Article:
SACRAMENTO, Calif. — In his daily address Tuesday, Gov. Gavin Newsom encouraged Californians not to neglect their mental and emotional health amid the stress and anxiety caused by coronavirus.
“That stress is manifest, that stress is real, and all of us work through that stress differently,” the governor said. “Some people are coping quite well. Others are struggling, understandably. Struggling because they lost their job, and they don’t have a paycheck. Struggling because their kids aren’t at school.”
“Staying at home doesn’t mean you’re alone,” Newsom said, urging people who need help to seek out a variety of mental health resources on the state’s COVID-19 website.
The site has a checklist of strategies for managing stress and reflecting on the way individual people are processing the angst surrounding a global pandemic. There are also a variety of hotline numbers for issues ranging from elder abuse, child abuse, teenagers in crisis, LGBTQ residents, substance abuse, available in up to 170 languages.
24-hour Suicide Prevention Lifeline: 1-800-273-8255 or text 838255
24-hour Domestic Violence Hotline: 1-800-799-7233 or click Chat Now
Call 911 if you or the person you are helping is in immediate danger.
Newsom also reminded Californians to check in with how their kids are handling the sudden disruption of their schedules and environment. “Our children are most vulnerable,” the governor said. You can find resources specifically targeted toward kids here.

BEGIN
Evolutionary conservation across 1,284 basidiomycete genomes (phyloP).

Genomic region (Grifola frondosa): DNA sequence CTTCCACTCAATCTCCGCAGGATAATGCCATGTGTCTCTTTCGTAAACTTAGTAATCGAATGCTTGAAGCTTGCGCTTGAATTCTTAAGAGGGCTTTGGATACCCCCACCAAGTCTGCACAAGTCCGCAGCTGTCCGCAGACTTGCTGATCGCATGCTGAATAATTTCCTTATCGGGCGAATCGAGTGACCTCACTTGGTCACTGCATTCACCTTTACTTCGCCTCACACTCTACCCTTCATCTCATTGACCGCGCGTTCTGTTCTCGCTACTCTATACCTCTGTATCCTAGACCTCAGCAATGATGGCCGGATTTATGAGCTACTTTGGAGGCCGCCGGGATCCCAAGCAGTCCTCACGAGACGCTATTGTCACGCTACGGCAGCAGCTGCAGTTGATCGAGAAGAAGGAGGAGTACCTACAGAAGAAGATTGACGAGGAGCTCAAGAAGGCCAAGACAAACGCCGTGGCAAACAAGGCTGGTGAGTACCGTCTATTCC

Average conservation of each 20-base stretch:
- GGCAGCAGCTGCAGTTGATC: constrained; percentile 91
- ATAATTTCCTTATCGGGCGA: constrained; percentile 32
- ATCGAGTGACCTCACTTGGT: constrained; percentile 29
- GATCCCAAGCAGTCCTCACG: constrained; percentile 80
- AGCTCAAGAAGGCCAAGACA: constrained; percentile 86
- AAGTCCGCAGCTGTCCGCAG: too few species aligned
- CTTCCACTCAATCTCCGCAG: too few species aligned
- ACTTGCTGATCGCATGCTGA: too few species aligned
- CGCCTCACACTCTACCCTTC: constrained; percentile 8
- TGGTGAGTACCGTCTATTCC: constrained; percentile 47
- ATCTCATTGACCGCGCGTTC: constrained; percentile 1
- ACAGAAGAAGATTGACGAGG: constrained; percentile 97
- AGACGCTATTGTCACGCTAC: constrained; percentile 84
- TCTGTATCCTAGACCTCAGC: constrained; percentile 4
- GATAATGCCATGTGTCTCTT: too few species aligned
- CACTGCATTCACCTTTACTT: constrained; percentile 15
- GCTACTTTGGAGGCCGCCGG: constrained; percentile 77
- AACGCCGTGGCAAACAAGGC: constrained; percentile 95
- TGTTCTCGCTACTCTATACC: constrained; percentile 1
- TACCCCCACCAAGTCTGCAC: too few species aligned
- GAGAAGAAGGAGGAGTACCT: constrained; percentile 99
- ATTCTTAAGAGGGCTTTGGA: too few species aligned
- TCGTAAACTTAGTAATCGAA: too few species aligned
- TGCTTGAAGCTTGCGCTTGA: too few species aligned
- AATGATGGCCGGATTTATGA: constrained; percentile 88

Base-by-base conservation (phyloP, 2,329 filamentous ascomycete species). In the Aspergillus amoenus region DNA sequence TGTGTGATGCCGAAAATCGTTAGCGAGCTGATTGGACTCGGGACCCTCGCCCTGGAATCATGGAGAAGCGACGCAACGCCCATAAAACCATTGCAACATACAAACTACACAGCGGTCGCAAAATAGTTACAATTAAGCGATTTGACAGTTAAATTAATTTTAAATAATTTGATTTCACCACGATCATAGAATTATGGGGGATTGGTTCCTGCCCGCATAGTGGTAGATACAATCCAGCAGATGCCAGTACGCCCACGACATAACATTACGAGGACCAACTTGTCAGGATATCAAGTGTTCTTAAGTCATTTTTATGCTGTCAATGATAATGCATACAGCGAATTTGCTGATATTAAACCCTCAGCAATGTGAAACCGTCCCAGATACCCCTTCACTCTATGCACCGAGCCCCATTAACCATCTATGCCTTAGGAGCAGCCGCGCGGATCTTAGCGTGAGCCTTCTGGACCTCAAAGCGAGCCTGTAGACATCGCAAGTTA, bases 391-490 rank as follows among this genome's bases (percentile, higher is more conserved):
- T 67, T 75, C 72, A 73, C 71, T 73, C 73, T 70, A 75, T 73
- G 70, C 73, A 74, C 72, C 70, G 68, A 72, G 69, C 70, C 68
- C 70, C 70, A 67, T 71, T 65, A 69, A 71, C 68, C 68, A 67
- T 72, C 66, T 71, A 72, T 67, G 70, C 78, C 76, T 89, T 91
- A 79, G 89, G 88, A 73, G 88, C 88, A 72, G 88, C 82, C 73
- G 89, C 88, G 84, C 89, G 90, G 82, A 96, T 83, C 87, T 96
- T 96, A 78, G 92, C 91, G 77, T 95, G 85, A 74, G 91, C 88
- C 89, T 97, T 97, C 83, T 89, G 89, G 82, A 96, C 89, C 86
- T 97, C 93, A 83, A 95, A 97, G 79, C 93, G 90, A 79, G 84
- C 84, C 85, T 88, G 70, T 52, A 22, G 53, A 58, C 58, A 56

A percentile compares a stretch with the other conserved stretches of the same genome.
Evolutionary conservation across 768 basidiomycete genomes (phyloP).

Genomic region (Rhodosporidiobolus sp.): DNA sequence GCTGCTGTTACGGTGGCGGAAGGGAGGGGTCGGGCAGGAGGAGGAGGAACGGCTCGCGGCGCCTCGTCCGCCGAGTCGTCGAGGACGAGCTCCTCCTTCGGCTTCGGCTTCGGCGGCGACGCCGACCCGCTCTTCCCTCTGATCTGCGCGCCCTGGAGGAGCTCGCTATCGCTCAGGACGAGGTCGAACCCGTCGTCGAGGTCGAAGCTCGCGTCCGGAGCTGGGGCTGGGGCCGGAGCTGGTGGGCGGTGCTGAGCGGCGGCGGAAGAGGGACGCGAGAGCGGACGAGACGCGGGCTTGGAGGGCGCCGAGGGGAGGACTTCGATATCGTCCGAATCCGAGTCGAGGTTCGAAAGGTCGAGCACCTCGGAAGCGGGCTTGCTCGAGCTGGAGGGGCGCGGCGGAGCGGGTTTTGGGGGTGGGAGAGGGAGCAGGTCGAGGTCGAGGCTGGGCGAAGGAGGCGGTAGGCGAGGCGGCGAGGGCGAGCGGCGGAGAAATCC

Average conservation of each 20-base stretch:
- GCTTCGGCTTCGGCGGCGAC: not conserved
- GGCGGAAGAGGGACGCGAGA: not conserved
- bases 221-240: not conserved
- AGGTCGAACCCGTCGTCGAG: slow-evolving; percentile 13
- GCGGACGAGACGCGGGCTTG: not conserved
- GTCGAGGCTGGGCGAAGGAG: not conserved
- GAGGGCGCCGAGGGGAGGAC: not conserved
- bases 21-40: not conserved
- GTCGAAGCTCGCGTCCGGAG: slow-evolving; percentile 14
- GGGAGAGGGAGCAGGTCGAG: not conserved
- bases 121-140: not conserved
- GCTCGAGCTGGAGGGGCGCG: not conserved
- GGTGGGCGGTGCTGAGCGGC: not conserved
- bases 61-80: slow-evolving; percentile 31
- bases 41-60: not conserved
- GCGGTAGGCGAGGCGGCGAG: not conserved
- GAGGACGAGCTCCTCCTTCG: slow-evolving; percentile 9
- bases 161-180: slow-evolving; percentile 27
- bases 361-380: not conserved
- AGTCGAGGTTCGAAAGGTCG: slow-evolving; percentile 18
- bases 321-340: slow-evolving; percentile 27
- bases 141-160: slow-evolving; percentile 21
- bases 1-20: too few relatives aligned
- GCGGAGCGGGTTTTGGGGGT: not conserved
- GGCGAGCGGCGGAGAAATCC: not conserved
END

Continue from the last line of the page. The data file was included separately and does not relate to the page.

Symptoms of mental health struggles don’t express themselves solely as emotional issues, Dr. Nadine Burke Harris, the state’s surgeon general, explained.
The biological stress response can manifest itself as changes in sleep and mood, increased risk of substance abuse, but also things such as stomach pain and headaches. This is not “just in your head,” the surgeon general said.
State’s COVID-19 tallies
In an update on the statistics defining California’s battle with the virus, Newsom expressed a “sense of optimsm” that the state is “bending the curve” — slowing down the rate at which people are getting sick, so that a spike in cases all at once doesn’t overwhelm the health care system.
Newsom cited a “slow and steady” increase in cases but said it has become more “moderate” in the state, buying California more time to prepare for the eventual peak. He said that was a credit to residents’ compliance with physical distancing guidelines, but also warned against a sense of complacency, as the state continues to scramble for any medical resources it can gather.
According to the official count verified by the governor’s office (other credible sources often produce higher numbers by using different accounting measures), Newsom said 15,865 people in California have tested positive for COVID-19. That represented a 10.7% increase in confirmed cases over the day before.
Crucially, Newsom said 2,611 people are hospitalized due to the virus, with 1,108 in intensive care units. Those numbers continue to rise, but not at the rate they had been previously, according to the governor.
The state has recorded 374 deaths due to COVID-19.